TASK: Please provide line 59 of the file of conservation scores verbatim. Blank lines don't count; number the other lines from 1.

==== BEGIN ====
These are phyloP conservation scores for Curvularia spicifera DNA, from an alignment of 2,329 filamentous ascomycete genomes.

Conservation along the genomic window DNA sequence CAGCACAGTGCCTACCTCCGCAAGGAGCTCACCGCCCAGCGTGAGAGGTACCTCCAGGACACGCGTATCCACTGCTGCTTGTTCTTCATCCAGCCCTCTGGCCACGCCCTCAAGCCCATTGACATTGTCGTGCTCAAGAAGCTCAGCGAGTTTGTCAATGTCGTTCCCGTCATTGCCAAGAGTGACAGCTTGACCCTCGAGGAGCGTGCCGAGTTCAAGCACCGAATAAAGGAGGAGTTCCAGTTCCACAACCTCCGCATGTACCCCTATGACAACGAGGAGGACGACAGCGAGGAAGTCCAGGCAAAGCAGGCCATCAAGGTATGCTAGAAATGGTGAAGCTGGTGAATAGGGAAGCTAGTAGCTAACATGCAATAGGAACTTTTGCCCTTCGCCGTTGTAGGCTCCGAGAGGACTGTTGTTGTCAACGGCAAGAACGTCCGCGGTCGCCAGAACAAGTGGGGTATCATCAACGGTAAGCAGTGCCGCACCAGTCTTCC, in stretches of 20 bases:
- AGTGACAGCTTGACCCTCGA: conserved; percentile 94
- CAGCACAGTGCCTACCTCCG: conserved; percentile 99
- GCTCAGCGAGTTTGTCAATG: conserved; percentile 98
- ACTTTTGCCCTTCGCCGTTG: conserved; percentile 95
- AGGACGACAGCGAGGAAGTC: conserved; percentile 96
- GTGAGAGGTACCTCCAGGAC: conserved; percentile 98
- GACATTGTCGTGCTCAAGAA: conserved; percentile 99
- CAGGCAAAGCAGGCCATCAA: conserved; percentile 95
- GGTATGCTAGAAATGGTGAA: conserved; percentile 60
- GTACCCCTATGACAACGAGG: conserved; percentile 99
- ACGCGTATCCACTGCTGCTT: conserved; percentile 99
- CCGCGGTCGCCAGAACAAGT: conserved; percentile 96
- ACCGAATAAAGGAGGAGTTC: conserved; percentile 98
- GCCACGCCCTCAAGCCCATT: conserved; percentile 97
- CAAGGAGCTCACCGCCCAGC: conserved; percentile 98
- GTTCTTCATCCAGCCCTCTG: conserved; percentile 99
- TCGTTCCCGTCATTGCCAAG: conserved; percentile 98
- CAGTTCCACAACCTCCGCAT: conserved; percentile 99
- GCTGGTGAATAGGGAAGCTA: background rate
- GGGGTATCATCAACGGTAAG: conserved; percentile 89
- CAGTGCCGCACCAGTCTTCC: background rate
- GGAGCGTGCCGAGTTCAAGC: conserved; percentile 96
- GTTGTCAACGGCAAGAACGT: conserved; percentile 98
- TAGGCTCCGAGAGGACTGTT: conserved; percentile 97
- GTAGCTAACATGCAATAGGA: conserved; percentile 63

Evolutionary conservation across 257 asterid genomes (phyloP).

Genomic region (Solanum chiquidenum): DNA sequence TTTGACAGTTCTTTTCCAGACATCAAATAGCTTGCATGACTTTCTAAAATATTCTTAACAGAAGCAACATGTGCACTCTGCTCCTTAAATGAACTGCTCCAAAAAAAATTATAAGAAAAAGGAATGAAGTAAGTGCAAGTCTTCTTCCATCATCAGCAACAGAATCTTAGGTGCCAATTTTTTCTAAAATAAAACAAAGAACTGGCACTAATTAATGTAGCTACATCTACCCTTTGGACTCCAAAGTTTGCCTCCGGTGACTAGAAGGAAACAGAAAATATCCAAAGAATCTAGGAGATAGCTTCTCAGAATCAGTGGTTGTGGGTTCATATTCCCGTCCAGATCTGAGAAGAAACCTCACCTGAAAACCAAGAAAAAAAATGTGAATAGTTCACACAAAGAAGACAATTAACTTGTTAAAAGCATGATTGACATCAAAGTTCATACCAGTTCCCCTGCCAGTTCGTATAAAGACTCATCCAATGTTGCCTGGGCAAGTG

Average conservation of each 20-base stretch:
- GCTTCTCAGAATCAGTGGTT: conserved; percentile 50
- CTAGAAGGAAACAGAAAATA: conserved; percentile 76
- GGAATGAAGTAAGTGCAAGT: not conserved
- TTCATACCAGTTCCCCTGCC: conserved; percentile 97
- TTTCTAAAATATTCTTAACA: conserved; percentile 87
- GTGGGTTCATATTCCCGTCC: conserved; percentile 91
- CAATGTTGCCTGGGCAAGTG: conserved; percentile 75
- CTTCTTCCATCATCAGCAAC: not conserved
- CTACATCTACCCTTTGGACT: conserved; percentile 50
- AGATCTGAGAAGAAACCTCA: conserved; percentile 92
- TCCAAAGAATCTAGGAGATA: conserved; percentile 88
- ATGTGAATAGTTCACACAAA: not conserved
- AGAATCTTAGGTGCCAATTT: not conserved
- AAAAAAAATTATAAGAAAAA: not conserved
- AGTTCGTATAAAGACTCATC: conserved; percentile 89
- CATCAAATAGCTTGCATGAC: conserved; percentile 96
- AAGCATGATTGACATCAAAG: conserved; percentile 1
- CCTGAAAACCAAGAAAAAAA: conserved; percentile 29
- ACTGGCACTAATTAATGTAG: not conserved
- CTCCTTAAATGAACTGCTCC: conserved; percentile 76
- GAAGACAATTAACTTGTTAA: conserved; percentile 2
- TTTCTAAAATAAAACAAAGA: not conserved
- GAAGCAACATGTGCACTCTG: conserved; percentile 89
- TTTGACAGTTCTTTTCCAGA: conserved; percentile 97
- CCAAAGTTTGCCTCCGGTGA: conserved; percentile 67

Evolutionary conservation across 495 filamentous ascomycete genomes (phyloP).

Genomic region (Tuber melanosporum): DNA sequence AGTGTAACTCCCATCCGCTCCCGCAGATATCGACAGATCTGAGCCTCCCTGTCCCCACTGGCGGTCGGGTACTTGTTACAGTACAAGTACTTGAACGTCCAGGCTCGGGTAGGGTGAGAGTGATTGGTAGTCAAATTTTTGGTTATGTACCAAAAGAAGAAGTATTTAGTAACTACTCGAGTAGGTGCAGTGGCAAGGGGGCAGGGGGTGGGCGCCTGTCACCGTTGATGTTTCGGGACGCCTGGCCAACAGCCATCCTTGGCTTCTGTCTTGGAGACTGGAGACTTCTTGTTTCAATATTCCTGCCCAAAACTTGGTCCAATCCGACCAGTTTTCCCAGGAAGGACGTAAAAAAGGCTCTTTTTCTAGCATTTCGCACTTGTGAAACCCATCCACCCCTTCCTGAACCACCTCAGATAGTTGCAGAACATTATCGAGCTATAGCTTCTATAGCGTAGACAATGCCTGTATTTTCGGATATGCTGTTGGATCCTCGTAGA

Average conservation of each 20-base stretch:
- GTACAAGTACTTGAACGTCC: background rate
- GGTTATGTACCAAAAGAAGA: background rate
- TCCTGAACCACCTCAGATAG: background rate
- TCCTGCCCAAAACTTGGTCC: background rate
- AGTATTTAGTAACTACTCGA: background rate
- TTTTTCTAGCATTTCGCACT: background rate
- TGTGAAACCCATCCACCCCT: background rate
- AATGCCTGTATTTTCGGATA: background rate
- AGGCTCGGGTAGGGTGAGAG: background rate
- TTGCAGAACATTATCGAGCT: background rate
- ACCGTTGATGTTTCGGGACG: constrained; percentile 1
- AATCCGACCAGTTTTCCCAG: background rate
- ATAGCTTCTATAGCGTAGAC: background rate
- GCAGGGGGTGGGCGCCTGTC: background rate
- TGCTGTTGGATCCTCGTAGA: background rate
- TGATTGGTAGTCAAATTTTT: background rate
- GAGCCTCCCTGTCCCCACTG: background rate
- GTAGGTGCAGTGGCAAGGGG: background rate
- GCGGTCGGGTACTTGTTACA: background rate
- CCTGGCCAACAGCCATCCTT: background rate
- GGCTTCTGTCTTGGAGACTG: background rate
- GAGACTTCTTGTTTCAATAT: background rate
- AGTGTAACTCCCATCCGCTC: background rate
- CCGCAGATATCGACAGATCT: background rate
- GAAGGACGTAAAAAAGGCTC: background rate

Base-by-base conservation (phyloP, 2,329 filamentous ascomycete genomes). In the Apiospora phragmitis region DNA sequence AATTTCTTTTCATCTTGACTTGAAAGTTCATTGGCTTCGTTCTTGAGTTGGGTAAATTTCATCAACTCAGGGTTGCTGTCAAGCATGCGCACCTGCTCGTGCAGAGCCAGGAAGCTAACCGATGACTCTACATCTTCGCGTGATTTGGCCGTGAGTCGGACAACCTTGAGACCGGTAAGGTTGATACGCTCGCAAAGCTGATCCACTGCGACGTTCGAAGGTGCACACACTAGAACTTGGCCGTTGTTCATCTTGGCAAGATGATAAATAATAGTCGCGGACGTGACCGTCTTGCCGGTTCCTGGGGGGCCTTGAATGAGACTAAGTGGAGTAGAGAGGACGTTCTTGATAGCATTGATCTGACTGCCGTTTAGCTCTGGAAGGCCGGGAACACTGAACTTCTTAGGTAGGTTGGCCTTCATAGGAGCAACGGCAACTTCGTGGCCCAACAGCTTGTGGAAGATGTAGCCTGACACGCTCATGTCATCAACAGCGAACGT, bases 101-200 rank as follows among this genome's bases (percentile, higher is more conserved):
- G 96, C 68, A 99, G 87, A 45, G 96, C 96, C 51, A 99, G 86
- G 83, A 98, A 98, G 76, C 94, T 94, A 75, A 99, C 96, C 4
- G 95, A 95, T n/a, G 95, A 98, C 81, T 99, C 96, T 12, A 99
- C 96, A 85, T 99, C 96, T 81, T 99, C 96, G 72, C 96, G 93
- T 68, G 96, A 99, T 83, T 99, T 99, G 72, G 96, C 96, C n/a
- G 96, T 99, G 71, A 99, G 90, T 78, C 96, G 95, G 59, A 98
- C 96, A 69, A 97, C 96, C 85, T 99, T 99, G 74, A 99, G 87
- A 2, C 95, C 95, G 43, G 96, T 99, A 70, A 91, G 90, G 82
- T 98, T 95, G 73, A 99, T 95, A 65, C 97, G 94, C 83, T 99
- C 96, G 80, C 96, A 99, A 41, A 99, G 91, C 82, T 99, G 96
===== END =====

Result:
- GTACAAGTACTTGAACGTCC: background rate